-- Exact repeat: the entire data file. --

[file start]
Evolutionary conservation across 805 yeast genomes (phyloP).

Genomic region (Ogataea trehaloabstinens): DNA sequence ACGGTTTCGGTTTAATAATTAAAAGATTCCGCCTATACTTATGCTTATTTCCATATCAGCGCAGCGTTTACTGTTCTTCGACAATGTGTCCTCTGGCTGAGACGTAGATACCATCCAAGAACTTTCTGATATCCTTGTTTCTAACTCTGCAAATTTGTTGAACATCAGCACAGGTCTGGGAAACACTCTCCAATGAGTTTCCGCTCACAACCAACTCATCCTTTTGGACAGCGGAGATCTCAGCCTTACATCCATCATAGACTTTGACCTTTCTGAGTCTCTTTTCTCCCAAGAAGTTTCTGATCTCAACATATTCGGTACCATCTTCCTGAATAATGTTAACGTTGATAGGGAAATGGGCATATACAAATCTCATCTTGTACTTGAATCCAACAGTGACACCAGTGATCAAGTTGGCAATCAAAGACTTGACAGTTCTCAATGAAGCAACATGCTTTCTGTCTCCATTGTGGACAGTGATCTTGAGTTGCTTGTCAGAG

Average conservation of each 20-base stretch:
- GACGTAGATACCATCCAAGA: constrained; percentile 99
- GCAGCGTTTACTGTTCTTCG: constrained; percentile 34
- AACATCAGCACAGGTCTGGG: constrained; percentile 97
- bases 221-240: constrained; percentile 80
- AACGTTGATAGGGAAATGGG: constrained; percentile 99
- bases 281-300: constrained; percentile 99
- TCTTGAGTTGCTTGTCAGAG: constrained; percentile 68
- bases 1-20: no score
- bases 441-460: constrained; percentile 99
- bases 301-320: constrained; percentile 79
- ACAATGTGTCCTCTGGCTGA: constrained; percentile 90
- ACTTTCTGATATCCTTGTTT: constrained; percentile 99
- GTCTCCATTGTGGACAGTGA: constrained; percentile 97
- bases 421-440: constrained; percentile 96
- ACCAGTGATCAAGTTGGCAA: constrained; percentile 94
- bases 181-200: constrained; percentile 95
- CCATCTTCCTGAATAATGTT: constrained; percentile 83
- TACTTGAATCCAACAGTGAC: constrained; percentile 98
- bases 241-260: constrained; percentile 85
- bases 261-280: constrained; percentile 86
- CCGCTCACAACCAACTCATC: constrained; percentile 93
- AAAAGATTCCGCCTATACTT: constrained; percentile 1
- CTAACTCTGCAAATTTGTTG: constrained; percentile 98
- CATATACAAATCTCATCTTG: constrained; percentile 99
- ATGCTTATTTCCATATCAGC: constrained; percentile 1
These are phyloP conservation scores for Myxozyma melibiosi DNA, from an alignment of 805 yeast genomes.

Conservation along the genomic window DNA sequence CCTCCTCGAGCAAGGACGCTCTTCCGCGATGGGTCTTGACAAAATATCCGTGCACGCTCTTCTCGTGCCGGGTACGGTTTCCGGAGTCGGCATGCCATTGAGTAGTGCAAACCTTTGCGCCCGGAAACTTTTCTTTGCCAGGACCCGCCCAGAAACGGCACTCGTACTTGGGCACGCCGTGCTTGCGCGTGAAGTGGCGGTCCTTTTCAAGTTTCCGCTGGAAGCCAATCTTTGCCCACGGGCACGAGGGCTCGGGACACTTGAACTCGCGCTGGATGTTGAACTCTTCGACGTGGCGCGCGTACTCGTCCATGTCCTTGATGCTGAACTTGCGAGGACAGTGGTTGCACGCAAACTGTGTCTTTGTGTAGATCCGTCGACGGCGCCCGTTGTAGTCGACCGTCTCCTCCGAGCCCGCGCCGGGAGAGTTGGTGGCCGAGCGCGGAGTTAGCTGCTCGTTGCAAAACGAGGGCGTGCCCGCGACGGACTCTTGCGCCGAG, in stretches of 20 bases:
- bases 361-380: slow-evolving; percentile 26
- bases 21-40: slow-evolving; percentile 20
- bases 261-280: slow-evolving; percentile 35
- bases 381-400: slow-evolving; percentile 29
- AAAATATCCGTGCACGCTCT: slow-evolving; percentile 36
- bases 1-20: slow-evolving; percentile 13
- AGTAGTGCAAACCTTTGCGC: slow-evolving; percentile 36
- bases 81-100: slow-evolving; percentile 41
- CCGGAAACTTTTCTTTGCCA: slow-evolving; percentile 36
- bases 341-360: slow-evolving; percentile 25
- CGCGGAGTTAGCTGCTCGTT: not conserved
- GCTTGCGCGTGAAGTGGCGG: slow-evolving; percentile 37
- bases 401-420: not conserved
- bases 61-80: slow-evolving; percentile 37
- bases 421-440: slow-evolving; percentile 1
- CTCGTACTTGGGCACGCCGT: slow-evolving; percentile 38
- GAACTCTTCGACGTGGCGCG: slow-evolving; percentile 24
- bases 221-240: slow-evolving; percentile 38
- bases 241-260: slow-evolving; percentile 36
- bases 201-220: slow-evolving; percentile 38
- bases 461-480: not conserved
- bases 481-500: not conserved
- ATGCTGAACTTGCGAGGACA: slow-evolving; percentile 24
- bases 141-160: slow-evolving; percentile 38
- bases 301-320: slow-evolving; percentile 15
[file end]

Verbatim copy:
Evolutionary conservation across 805 yeast genomes (phyloP).

Genomic region (Ogataea trehaloabstinens): DNA sequence ACGGTTTCGGTTTAATAATTAAAAGATTCCGCCTATACTTATGCTTATTTCCATATCAGCGCAGCGTTTACTGTTCTTCGACAATGTGTCCTCTGGCTGAGACGTAGATACCATCCAAGAACTTTCTGATATCCTTGTTTCTAACTCTGCAAATTTGTTGAACATCAGCACAGGTCTGGGAAACACTCTCCAATGAGTTTCCGCTCACAACCAACTCATCCTTTTGGACAGCGGAGATCTCAGCCTTACATCCATCATAGACTTTGACCTTTCTGAGTCTCTTTTCTCCCAAGAAGTTTCTGATCTCAACATATTCGGTACCATCTTCCTGAATAATGTTAACGTTGATAGGGAAATGGGCATATACAAATCTCATCTTGTACTTGAATCCAACAGTGACACCAGTGATCAAGTTGGCAATCAAAGACTTGACAGTTCTCAATGAAGCAACATGCTTTCTGTCTCCATTGTGGACAGTGATCTTGAGTTGCTTGTCAGAG

Average conservation of each 20-base stretch:
- GACGTAGATACCATCCAAGA: constrained; percentile 99
- GCAGCGTTTACTGTTCTTCG: constrained; percentile 34
- AACATCAGCACAGGTCTGGG: constrained; percentile 97
- bases 221-240: constrained; percentile 80
- AACGTTGATAGGGAAATGGG: constrained; percentile 99
- bases 281-300: constrained; percentile 99
- TCTTGAGTTGCTTGTCAGAG: constrained; percentile 68
- bases 1-20: no score
- bases 441-460: constrained; percentile 99
- bases 301-320: constrained; percentile 79
- ACAATGTGTCCTCTGGCTGA: constrained; percentile 90
- ACTTTCTGATATCCTTGTTT: constrained; percentile 99
- GTCTCCATTGTGGACAGTGA: constrained; percentile 97
- bases 421-440: constrained; percentile 96
- ACCAGTGATCAAGTTGGCAA: constrained; percentile 94
- bases 181-200: constrained; percentile 95
- CCATCTTCCTGAATAATGTT: constrained; percentile 83
- TACTTGAATCCAACAGTGAC: constrained; percentile 98
- bases 241-260: constrained; percentile 85
- bases 261-280: constrained; percentile 86
- CCGCTCACAACCAACTCATC: constrained; percentile 93
- AAAAGATTCCGCCTATACTT: constrained; percentile 1
- CTAACTCTGCAAATTTGTTG: constrained; percentile 98
- CATATACAAATCTCATCTTG: constrained; percentile 99
- ATGCTTATTTCCATATCAGC: constrained; percentile 1
These are phyloP conservation scores for Myxozyma melibiosi DNA, from an alignment of 805 yeast genomes.

Conservation along the genomic window DNA sequence CCTCCTCGAGCAAGGACGCTCTTCCGCGATGGGTCTTGACAAAATATCCGTGCACGCTCTTCTCGTGCCGGGTACGGTTTCCGGAGTCGGCATGCCATTGAGTAGTGCAAACCTTTGCGCCCGGAAACTTTTCTTTGCCAGGACCCGCCCAGAAACGGCACTCGTACTTGGGCACGCCGTGCTTGCGCGTGAAGTGGCGGTCCTTTTCAAGTTTCCGCTGGAAGCCAATCTTTGCCCACGGGCACGAGGGCTCGGGACACTTGAACTCGCGCTGGATGTTGAACTCTTCGACGTGGCGCGCGTACTCGTCCATGTCCTTGATGCTGAACTTGCGAGGACAGTGGTTGCACGCAAACTGTGTCTTTGTGTAGATCCGTCGACGGCGCCCGTTGTAGTCGACCGTCTCCTCCGAGCCCGCGCCGGGAGAGTTGGTGGCCGAGCGCGGAGTTAGCTGCTCGTTGCAAAACGAGGGCGTGCCCGCGACGGACTCTTGCGCCGAG, in stretches of 20 bases:
- bases 361-380: slow-evolving; percentile 26
- bases 21-40: slow-evolving; percentile 20
- bases 261-280: slow-evolving; percentile 35
- bases 381-400: slow-evolving; percentile 29
- AAAATATCCGTGCACGCTCT: slow-evolving; percentile 36
- bases 1-20: slow-evolving; percentile 13
- AGTAGTGCAAACCTTTGCGC: slow-evolving; percentile 36
- bases 81-100: slow-evolving; percentile 41
- CCGGAAACTTTTCTTTGCCA: slow-evolving; percentile 36
- bases 341-360: slow-evolving; percentile 25
- CGCGGAGTTAGCTGCTCGTT: not conserved
- GCTTGCGCGTGAAGTGGCGG: slow-evolving; percentile 37
- bases 401-420: not conserved
- bases 61-80: slow-evolving; percentile 37
- bases 421-440: slow-evolving; percentile 1
- CTCGTACTTGGGCACGCCGT: slow-evolving; percentile 38
- GAACTCTTCGACGTGGCGCG: slow-evolving; percentile 24
- bases 221-240: slow-evolving; percentile 38
- bases 241-260: slow-evolving; percentile 36
- bases 201-220: slow-evolving; percentile 38
- bases 461-480: not conserved
- bases 481-500: not conserved
- ATGCTGAACTTGCGAGGACA: slow-evolving; percentile 24
- bases 141-160: slow-evolving; percentile 38
- bases 301-320: slow-evolving; percentile 15